The other recipients of the rarely-awarded honorary RPS memberships are Armand Diangienda, a former airline pilot who founded a symphony orchestra in Kinshasa, DR of the Congo, one of the poorest cities on earth; Ahmad Sarmast, founder of Afghanistan's first national music school, in Kabul; pianist Ricardo Castro, a former winner of the Leeds International Piano Competition, who established a flourishing youth music programme in Bahia, Brazil; and Aaron P. Dworkin, founder of the Sphinx organisation, which gives opportunities and assistance to aspiring Black and Latino musicians in the USA. Sphinx's mission is for classical music to embrace the diversity of the society inherent in the society that it strives to serve, and Mr Dworkin was President Obama's first appointee to the US National Council on the Arts.
Andrew Lloyd Webber backs secondary schools music
24 April 2013
Andrew Lloyd Webber has launched the Music in Secondary Schools Trust, which will roll out a new music education programme in secondary schools across England. The 'Andrew Lloyd Webber Music Programme' will be supported by the Andrew Lloyd Webber Foundation and the Charles Wolfson Trust, to the tune of £2m over its first four years. It will give every child at participating schools the opportunity to study a musical instrument as part of a compulsory curriculum.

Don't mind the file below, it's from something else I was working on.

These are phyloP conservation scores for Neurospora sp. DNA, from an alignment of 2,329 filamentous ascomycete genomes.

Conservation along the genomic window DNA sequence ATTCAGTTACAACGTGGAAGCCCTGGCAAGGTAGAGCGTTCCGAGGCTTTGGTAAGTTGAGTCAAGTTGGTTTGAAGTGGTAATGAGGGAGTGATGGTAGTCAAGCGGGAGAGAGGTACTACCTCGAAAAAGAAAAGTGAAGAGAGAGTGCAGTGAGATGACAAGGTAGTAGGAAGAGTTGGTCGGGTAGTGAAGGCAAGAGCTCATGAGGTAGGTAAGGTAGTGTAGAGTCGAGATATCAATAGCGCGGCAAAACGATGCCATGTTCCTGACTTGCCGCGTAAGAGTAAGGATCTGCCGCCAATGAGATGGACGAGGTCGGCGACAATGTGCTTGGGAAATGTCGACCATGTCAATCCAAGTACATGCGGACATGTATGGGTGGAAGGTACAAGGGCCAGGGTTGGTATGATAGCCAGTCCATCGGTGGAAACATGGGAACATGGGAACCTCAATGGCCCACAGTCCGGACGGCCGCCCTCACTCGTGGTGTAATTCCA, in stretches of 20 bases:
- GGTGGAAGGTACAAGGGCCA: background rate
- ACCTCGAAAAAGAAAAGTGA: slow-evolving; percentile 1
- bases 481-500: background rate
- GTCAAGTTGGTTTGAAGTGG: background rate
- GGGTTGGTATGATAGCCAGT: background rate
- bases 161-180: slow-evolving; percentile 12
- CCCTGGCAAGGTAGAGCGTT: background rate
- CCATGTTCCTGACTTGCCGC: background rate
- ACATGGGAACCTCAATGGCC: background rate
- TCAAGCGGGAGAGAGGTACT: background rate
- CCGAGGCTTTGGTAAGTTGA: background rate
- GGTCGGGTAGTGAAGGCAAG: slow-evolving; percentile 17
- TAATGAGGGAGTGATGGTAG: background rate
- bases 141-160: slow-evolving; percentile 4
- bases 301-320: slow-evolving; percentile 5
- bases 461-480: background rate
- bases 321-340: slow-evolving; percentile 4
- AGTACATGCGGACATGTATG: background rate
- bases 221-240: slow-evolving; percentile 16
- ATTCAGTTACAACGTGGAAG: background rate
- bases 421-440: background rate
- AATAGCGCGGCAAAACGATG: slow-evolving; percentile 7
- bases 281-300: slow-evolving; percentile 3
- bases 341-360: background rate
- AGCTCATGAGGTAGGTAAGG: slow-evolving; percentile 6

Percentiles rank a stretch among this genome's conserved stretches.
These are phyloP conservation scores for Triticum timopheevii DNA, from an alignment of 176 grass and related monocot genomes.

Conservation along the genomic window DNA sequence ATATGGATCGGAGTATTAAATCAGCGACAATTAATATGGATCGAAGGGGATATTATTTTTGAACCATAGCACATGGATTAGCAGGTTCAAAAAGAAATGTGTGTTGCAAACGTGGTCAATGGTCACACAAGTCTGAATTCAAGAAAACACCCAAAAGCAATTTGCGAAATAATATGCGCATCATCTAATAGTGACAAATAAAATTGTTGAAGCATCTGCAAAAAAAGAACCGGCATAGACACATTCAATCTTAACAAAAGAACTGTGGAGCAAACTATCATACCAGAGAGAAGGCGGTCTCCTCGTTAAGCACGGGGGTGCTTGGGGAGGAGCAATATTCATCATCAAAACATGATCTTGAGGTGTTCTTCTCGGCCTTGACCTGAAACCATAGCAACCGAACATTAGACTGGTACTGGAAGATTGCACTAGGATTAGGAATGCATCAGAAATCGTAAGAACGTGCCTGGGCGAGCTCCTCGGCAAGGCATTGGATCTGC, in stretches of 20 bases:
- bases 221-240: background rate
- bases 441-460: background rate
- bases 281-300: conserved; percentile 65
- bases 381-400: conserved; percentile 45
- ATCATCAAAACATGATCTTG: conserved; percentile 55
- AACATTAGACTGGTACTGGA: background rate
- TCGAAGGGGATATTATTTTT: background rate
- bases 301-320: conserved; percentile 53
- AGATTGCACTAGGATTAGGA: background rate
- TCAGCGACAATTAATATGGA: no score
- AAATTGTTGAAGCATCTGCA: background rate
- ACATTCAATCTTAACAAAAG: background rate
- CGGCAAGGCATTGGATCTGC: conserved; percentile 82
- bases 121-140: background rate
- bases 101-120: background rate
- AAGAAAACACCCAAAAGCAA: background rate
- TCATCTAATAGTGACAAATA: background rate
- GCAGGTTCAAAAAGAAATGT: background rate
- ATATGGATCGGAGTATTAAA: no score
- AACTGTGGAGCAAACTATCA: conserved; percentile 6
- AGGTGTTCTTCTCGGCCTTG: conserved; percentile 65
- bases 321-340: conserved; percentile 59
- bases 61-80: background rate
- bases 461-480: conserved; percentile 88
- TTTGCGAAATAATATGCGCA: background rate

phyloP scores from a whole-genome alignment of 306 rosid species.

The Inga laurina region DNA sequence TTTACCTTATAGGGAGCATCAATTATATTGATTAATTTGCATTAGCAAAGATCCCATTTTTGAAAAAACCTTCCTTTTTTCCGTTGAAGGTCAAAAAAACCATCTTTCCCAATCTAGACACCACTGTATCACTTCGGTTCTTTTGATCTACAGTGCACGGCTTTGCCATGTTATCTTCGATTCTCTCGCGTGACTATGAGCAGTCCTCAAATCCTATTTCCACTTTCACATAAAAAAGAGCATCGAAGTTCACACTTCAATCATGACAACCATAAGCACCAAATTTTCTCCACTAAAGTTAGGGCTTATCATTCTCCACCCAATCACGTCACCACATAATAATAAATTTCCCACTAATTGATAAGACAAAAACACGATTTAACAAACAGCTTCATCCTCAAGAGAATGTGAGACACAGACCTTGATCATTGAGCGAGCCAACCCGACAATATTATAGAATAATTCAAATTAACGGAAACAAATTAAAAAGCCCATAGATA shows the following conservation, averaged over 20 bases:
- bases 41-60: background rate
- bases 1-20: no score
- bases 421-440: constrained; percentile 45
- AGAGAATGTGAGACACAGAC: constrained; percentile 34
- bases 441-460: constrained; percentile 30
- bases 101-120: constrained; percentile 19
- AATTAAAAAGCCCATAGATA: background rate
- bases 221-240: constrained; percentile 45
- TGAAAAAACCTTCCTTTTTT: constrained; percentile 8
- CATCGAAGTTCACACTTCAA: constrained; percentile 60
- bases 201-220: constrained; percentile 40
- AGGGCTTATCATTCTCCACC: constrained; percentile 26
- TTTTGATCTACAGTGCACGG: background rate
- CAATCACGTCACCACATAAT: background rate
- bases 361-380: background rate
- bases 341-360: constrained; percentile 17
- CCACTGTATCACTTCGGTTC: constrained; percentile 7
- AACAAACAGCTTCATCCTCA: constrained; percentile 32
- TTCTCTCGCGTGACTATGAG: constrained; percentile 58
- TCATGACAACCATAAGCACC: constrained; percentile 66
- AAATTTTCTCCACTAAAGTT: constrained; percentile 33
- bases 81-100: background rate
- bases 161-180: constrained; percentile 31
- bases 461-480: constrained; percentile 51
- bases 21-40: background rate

The programme is based on the music scheme developed by Truda White, former headteacher of Highbury Grove School, Islington, North London. It aims to improve discipline and the students' commitment to learning; develop team working skills; and enrich the lives of students by providing regular music tuition and performing opportunities as part of ensemble and orchestra groups. Before implementing the scheme Highbury Grove was judged to be effective and improving but had an Ofsted rating of 4 (in 2002); one year after beginning the programme (in 2007) it was judged to be good and three years later it received an Ofsted rating of 1 (outstanding). Ms White believes the programme demonstrated that music can transform the entire academic experience of students.
Schools will be selected for the new scheme through an application process, with top priority being given to schools in areas of deprivation or communities where access to high-quality arts projects is limited. Other criteria include an Ofsted 3 judgement of 'satisfactory - requires improvement' and having high aspirations for all.
The Lister School in the London Borough of Newham will be the trust's first partner school for September 2013. Both the Lister School and Highbury Grove will run the programme during the 2013-14 academic year, with a further two schools for 2014-15. Lord Lloyd-Webber notes that this is not about creating performing artists, but about changing the lives of secondary school students. Asked by the Guardian at the Highbury Grove launch about the reaction of government to his plans, he said that at the moment he finds it difficult to get a returned phone call from ministers. 'They all pay lip service but I wonder if any of them have been to a place like this.'
The composer's wife, Madeleine Lloyd Webber, said: 'This is one of the most exciting projects the Andrew Lloyd Webber Foundation has been a part of.'